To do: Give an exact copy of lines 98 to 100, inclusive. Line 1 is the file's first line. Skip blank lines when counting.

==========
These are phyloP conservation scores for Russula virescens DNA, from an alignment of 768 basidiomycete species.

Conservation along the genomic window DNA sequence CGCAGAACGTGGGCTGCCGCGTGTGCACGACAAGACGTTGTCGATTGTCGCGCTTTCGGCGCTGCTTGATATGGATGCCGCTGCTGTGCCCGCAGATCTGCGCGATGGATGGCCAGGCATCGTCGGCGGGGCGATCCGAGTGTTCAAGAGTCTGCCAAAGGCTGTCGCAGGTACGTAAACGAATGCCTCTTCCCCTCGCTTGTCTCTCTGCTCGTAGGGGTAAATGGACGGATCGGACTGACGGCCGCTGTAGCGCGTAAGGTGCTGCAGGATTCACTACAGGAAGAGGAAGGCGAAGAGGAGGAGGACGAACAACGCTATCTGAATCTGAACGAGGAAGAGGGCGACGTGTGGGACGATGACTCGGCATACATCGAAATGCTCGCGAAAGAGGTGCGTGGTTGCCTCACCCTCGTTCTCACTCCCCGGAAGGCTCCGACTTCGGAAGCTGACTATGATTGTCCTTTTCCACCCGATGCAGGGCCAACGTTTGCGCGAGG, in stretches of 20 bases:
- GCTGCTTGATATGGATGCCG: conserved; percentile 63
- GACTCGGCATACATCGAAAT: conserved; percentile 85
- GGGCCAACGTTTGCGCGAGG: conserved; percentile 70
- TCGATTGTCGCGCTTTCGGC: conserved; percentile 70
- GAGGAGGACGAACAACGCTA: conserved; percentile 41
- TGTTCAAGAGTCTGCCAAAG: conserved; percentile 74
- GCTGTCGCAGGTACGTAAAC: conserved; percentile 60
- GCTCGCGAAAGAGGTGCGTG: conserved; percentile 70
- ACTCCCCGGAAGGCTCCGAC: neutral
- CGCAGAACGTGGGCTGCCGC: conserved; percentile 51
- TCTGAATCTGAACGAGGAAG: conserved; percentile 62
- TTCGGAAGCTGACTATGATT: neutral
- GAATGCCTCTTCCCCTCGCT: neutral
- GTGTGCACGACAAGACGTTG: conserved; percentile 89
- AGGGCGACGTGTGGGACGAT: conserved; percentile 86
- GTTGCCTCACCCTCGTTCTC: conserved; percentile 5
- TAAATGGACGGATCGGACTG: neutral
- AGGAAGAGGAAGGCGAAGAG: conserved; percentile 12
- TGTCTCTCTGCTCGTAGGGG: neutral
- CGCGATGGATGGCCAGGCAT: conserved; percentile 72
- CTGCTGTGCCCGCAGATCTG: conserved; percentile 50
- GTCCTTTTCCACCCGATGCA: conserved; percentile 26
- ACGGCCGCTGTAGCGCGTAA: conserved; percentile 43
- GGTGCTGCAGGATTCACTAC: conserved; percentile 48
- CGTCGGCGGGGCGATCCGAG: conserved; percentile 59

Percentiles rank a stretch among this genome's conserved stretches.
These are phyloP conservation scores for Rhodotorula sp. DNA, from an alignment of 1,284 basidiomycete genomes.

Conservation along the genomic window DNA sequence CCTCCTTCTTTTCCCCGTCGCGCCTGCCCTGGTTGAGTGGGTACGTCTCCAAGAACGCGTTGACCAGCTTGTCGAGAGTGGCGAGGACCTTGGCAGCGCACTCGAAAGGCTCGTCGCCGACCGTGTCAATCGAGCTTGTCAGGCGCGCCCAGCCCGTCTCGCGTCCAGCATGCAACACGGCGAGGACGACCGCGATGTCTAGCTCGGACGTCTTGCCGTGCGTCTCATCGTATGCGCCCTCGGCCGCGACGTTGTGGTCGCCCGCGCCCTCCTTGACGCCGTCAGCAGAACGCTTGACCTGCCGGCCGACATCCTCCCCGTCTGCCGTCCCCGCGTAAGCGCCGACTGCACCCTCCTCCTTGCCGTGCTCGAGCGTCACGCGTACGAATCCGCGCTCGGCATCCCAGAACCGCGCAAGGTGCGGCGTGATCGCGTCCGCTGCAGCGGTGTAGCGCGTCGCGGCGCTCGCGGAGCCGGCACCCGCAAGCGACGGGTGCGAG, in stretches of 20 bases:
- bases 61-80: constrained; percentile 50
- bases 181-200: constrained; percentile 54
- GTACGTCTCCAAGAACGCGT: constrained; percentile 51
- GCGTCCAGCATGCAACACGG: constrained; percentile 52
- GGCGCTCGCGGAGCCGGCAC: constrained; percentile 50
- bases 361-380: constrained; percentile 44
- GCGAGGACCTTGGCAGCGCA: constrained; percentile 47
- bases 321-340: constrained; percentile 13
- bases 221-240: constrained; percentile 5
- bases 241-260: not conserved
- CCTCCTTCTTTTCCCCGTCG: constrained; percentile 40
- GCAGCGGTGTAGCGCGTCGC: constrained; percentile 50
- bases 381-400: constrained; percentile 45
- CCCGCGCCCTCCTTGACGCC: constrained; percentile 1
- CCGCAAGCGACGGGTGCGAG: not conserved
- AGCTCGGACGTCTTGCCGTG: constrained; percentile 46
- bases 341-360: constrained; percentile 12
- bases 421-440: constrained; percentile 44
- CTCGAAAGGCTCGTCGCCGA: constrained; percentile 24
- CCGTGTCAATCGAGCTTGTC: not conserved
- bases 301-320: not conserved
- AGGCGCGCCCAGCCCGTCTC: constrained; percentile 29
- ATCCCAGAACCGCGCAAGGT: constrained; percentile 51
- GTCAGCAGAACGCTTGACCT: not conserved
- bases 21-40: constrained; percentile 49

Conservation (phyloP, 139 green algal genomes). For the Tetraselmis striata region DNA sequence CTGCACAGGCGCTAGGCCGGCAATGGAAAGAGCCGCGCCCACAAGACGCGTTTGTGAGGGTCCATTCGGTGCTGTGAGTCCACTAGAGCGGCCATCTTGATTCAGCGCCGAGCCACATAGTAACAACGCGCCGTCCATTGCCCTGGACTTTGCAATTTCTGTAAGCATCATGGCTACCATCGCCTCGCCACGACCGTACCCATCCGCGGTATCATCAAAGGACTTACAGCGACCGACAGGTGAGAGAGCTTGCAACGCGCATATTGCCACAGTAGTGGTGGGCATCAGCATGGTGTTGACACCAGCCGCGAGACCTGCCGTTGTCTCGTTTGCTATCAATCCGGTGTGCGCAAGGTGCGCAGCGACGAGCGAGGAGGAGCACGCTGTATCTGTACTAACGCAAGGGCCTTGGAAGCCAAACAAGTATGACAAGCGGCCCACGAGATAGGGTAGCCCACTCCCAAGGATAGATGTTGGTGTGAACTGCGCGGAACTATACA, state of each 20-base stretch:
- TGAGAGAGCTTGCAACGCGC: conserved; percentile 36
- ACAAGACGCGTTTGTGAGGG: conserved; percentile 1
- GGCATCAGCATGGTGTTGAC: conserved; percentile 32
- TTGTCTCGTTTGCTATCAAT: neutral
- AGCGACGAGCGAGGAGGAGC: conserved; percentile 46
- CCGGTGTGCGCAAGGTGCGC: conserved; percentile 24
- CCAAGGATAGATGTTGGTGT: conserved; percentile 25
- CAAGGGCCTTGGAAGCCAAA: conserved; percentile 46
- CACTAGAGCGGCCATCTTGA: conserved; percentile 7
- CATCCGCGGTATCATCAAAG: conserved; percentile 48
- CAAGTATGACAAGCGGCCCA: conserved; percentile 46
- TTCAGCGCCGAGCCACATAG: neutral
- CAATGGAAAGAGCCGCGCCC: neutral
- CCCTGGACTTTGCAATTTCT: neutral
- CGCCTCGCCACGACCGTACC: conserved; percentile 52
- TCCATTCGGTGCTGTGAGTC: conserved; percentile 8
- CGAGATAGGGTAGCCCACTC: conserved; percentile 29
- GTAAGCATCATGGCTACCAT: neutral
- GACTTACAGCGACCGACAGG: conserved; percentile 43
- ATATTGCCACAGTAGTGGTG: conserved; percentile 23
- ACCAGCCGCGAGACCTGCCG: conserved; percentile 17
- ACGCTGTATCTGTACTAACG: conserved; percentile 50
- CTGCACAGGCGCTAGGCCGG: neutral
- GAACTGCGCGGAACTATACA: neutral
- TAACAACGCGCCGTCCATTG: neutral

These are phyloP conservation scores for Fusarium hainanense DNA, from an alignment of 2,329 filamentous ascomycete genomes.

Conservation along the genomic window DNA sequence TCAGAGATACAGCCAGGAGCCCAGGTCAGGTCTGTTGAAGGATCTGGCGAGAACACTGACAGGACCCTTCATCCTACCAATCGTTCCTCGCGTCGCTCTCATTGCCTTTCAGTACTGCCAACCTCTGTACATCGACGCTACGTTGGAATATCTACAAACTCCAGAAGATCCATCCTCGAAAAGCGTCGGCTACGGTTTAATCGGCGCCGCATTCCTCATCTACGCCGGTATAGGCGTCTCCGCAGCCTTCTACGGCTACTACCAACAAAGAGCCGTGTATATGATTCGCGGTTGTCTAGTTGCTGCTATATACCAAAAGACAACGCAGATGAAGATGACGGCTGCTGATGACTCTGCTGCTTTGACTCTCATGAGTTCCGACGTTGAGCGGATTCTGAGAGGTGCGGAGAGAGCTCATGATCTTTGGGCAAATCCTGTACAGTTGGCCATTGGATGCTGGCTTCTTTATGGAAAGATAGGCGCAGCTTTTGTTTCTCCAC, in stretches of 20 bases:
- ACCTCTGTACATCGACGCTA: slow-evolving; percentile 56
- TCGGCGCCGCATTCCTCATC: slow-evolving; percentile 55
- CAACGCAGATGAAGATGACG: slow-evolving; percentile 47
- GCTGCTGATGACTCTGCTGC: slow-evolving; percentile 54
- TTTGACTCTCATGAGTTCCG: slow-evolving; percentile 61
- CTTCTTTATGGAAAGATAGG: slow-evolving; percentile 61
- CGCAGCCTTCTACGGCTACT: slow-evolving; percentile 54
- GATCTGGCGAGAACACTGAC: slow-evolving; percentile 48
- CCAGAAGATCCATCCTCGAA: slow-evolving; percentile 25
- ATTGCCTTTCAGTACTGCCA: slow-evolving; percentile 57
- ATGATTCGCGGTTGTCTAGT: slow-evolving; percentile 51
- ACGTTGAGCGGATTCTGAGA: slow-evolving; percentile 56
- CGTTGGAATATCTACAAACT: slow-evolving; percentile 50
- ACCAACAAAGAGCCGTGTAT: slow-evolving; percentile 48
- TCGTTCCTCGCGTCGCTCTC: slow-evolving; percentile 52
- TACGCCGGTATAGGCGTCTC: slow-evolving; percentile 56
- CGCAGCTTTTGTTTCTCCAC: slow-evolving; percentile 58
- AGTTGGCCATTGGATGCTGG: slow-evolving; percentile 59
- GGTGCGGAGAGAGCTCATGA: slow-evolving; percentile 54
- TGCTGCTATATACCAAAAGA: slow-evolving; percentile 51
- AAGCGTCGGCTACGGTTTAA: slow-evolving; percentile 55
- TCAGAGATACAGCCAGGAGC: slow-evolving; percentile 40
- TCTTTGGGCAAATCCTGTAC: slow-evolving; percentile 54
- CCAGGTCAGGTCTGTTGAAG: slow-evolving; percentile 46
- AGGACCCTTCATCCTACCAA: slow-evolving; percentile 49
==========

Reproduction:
- TCGTTCCTCGCGTCGCTCTC: slow-evolving; percentile 52
- TACGCCGGTATAGGCGTCTC: slow-evolving; percentile 56
- CGCAGCTTTTGTTTCTCCAC: slow-evolving; percentile 58